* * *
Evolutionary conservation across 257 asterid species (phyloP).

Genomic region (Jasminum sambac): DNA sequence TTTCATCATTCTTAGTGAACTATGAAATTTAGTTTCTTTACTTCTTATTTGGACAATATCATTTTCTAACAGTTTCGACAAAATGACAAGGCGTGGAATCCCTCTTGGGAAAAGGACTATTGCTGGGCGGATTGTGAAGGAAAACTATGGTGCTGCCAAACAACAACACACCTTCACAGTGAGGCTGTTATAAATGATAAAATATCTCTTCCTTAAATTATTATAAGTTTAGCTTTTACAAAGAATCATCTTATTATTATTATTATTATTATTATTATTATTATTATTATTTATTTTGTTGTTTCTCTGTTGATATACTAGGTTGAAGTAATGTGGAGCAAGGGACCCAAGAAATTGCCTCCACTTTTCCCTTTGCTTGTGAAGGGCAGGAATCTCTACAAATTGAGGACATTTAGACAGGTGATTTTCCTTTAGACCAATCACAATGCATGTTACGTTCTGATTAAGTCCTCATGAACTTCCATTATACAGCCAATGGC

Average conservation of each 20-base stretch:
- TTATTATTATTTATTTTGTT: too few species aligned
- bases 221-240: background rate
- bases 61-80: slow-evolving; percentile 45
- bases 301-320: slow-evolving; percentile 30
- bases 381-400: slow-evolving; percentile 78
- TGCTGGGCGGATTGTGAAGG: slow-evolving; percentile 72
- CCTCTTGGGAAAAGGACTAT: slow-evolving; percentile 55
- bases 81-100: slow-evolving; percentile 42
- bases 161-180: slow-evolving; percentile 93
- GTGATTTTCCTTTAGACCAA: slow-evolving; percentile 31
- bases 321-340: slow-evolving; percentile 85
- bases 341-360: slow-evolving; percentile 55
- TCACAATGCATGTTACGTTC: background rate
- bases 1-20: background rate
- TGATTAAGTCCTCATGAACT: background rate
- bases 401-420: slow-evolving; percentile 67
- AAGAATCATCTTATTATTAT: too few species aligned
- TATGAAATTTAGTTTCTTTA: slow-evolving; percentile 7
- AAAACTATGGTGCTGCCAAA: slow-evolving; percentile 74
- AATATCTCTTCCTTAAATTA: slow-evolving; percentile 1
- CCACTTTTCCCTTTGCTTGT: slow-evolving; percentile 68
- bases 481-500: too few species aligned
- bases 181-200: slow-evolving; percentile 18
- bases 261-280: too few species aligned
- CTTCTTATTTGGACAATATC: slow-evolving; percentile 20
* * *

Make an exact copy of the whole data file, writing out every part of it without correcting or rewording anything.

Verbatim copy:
Evolutionary conservation across 257 asterid species (phyloP).

Genomic region (Jasminum sambac): DNA sequence TTTCATCATTCTTAGTGAACTATGAAATTTAGTTTCTTTACTTCTTATTTGGACAATATCATTTTCTAACAGTTTCGACAAAATGACAAGGCGTGGAATCCCTCTTGGGAAAAGGACTATTGCTGGGCGGATTGTGAAGGAAAACTATGGTGCTGCCAAACAACAACACACCTTCACAGTGAGGCTGTTATAAATGATAAAATATCTCTTCCTTAAATTATTATAAGTTTAGCTTTTACAAAGAATCATCTTATTATTATTATTATTATTATTATTATTATTATTATTATTTATTTTGTTGTTTCTCTGTTGATATACTAGGTTGAAGTAATGTGGAGCAAGGGACCCAAGAAATTGCCTCCACTTTTCCCTTTGCTTGTGAAGGGCAGGAATCTCTACAAATTGAGGACATTTAGACAGGTGATTTTCCTTTAGACCAATCACAATGCATGTTACGTTCTGATTAAGTCCTCATGAACTTCCATTATACAGCCAATGGC

Average conservation of each 20-base stretch:
- TTATTATTATTTATTTTGTT: too few species aligned
- bases 221-240: background rate
- bases 61-80: slow-evolving; percentile 45
- bases 301-320: slow-evolving; percentile 30
- bases 381-400: slow-evolving; percentile 78
- TGCTGGGCGGATTGTGAAGG: slow-evolving; percentile 72
- CCTCTTGGGAAAAGGACTAT: slow-evolving; percentile 55
- bases 81-100: slow-evolving; percentile 42
- bases 161-180: slow-evolving; percentile 93
- GTGATTTTCCTTTAGACCAA: slow-evolving; percentile 31
- bases 321-340: slow-evolving; percentile 85
- bases 341-360: slow-evolving; percentile 55
- TCACAATGCATGTTACGTTC: background rate
- bases 1-20: background rate
- TGATTAAGTCCTCATGAACT: background rate
- bases 401-420: slow-evolving; percentile 67
- AAGAATCATCTTATTATTAT: too few species aligned
- TATGAAATTTAGTTTCTTTA: slow-evolving; percentile 7
- AAAACTATGGTGCTGCCAAA: slow-evolving; percentile 74
- AATATCTCTTCCTTAAATTA: slow-evolving; percentile 1
- CCACTTTTCCCTTTGCTTGT: slow-evolving; percentile 68
- bases 481-500: too few species aligned
- bases 181-200: slow-evolving; percentile 18
- bases 261-280: too few species aligned
- CTTCTTATTTGGACAATATC: slow-evolving; percentile 20